|Title||Pot of Flowers|
Applique quilt. Thirty blocks of Pot of Flowers pattern. Curved pot has one large flower center above the pot and 9 flowers brand out from the center flower. Some of these flowers are head on and some are profiled. Stems, leaves and tiny petals surround flowers and branch out from the center flower. Much of the same fabric is used in the same location through out the blocks in the quilt. Some variation of fabric with the round petal flowers and their surround petals.
Stems appear to be on the straight grain. They are very narrow (1/8") so probably just have raw edges turned under.
Applique is worked on good quality solid fabric. Backing fabric is a slightly courser grade with few slubs. Hand applique, hand pieced, and hand quilted.
The quilting is done on top of some applique pieces like the pots and large center flowers, and around other pieces like flowers and leaves. some quilting is done in dark thread (tan and blue). White or ecru thread would have distracted from the fabric. These is some quilting in between the applique designs. This quilting is done in flowers, petals and 1/2 circles on the edges. Quilting is done in lots of curved lines. Stitches are different lengths but the average length is 6-7 stitches per inch.
The edges are finished by both the top edge and bottom edge turned in and blind stitched together.
Colors are vivid. Prussia blue, browns, pinks, red, gold, greens, cream. Excellent example of 1840's fabrics and colors. Represents an early quilt that the fabric may have been purchased for at least part of the applique pieces. Quilter also to care to blend in quilting thread on dark fabrics. Quilting designs are a little hard to see because of stitch length ( a smaller stitch would enhance the pattern) but the quilting is functional and enhances the applique.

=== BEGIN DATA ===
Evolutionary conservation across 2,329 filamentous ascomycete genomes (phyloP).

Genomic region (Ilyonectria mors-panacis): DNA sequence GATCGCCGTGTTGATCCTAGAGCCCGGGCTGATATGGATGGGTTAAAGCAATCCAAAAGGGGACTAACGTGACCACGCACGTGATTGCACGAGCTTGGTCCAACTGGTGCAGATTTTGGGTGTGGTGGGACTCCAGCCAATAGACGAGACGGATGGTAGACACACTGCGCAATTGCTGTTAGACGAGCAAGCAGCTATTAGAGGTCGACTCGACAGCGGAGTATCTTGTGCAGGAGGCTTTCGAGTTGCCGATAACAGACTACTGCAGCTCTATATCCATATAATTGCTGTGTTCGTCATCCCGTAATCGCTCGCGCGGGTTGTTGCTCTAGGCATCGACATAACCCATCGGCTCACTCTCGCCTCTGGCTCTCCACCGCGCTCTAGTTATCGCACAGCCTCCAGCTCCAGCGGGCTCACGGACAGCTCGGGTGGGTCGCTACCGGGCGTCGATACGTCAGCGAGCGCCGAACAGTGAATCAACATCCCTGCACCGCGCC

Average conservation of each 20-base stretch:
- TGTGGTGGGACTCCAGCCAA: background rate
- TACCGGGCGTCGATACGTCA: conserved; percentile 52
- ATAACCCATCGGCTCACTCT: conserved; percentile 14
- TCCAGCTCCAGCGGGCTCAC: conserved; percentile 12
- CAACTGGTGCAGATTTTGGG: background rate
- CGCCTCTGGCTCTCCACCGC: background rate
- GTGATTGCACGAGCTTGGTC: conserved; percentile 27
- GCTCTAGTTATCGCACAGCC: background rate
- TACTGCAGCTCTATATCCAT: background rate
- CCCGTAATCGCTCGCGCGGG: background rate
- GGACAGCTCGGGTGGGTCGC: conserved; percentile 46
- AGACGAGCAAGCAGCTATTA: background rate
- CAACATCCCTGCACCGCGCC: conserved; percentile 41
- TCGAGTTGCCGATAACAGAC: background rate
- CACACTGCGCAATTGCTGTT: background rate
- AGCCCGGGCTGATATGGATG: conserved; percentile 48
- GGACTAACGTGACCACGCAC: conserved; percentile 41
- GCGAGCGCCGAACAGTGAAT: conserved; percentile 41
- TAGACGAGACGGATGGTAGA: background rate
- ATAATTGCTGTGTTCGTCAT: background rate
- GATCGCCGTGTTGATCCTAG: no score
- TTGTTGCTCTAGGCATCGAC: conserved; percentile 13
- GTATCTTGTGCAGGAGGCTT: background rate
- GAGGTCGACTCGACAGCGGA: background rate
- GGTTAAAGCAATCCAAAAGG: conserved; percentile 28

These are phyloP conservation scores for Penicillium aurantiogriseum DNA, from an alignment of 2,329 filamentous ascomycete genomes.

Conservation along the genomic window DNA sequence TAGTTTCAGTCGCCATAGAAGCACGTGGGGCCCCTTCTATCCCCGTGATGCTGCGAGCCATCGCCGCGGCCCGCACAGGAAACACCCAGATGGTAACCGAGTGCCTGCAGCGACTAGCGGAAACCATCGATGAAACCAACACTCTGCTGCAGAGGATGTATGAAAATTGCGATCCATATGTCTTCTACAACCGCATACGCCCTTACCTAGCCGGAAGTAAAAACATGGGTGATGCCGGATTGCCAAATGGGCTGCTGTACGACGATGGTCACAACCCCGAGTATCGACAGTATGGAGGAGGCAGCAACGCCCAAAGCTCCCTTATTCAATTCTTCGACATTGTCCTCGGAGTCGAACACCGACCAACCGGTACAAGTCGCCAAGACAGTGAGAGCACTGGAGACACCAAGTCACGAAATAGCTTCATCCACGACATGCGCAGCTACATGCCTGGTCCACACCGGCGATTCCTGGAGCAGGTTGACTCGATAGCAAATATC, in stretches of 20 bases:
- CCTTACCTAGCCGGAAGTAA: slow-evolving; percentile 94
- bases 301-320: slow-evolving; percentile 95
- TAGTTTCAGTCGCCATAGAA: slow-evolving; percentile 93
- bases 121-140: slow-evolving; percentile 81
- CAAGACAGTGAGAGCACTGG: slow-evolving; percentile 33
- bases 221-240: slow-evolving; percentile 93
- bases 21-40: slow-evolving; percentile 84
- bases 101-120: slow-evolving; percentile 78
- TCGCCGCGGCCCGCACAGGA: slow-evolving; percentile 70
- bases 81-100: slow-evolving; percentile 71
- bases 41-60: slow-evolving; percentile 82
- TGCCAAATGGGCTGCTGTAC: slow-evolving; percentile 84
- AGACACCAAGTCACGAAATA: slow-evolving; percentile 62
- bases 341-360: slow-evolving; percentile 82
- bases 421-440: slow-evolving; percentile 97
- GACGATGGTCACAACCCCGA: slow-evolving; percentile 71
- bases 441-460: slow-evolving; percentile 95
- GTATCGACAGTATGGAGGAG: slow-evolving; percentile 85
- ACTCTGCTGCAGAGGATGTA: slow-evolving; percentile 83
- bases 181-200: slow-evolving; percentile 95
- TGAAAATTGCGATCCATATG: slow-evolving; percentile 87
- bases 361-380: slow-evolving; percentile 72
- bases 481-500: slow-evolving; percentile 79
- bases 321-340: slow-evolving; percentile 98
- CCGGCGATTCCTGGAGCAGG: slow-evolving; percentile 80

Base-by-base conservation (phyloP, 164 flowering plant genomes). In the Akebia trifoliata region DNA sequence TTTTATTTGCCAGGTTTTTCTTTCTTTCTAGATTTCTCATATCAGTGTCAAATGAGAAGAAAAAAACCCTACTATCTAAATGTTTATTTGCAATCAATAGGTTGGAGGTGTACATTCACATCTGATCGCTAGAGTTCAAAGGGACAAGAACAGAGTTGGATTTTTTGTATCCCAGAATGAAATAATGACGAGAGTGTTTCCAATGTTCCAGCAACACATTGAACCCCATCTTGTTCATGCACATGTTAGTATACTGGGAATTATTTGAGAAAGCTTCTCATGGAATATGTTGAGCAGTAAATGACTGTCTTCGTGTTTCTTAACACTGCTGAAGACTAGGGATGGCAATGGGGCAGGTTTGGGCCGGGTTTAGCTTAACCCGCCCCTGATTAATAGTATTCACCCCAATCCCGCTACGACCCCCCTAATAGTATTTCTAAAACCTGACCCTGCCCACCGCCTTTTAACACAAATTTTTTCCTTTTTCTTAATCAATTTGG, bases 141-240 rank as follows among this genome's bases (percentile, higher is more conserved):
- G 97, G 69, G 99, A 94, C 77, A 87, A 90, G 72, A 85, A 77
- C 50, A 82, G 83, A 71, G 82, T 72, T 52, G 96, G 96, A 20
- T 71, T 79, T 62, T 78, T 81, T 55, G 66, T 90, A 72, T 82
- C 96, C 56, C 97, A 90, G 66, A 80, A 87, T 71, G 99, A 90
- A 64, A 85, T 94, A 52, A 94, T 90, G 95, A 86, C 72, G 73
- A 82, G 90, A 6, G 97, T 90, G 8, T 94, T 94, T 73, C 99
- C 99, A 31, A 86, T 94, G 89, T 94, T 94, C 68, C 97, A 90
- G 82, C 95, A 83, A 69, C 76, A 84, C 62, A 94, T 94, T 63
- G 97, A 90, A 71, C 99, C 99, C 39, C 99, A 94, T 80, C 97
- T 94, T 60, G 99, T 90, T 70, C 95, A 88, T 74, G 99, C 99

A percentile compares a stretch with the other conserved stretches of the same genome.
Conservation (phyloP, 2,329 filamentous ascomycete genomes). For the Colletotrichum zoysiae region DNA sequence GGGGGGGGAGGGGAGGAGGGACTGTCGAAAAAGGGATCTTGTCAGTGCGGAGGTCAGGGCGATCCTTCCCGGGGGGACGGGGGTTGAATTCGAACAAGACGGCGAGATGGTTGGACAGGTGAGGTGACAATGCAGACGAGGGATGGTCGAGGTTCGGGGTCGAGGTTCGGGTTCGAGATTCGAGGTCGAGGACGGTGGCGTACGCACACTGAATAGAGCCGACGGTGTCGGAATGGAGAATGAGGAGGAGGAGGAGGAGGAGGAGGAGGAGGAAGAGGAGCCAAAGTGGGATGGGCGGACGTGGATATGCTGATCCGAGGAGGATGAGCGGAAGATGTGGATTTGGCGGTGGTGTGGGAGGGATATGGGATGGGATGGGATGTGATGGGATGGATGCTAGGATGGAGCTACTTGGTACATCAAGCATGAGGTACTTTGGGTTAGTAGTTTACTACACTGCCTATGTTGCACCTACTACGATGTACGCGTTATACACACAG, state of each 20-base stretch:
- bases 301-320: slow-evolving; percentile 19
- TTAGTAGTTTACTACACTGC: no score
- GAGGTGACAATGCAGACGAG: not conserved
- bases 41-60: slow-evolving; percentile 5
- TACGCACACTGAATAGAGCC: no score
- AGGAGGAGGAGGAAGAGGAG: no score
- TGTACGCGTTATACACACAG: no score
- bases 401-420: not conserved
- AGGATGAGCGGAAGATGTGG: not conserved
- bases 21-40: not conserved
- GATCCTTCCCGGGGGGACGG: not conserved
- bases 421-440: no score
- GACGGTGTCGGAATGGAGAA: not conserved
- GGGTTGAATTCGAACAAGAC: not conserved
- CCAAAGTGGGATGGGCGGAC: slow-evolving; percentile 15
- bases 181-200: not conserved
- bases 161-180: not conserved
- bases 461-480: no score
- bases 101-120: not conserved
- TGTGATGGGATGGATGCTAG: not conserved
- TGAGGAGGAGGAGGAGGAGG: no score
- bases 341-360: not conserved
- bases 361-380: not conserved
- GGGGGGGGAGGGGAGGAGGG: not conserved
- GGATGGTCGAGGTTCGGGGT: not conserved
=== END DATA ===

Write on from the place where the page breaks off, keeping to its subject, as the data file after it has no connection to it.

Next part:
According the notes from the donor: a quilt group look at the quilt at believed the quilt to be a Baltimore Style applique. True Baltimore albums were made in Baltimore and this quilt was made in New York. Baltimore albums have every block different hence the name album. The donor was also told the backing was homespun and while the backing is coarser than the top fabric and could be homespun, it is more likely purchased with the make selecting a slightly lower grade of fabric for the back. The make probably purchased fabric for applique and therefore purchasing fabric for the back was not unheard of.
Quilt was made by Jane Ryer Butler in the 1840's She lived in West Farms, New York. The quilt was given to her granddaughter Jane Butler Rogers. She and her husband, Samuel Hugh Rogers, moved to Iowa in 1852 and were early settlers in Wheatland, Iowa. This quilt, one of 14 made by her grandmother and brought to Iowa. This one being a "luxury" quilt, was used in the guest room on important occasions. This was the one left by the time Jane Ryer Butler passed away at the age of 101 1/2. The quilt was passed on to her granddaughter Mrs R.B. (Elizabeth) Atwater of Des Moines, Iowa then to her daughter, the donor
Mrs Atwater exhibited the quilt at the 100th anniversary of the Iowa State Fair as part of the Pioneer Home Exhibit (1954). The quilt was also exhibited at a Women's Club event in November 1973 and caught the attention of Jonathan Holstein who spoke at the event. Holstein is know for starting the trend to exhibit quilts as works of art and hanging them on the wall to view.
|Dimensions||W-75 L-86.75 inches|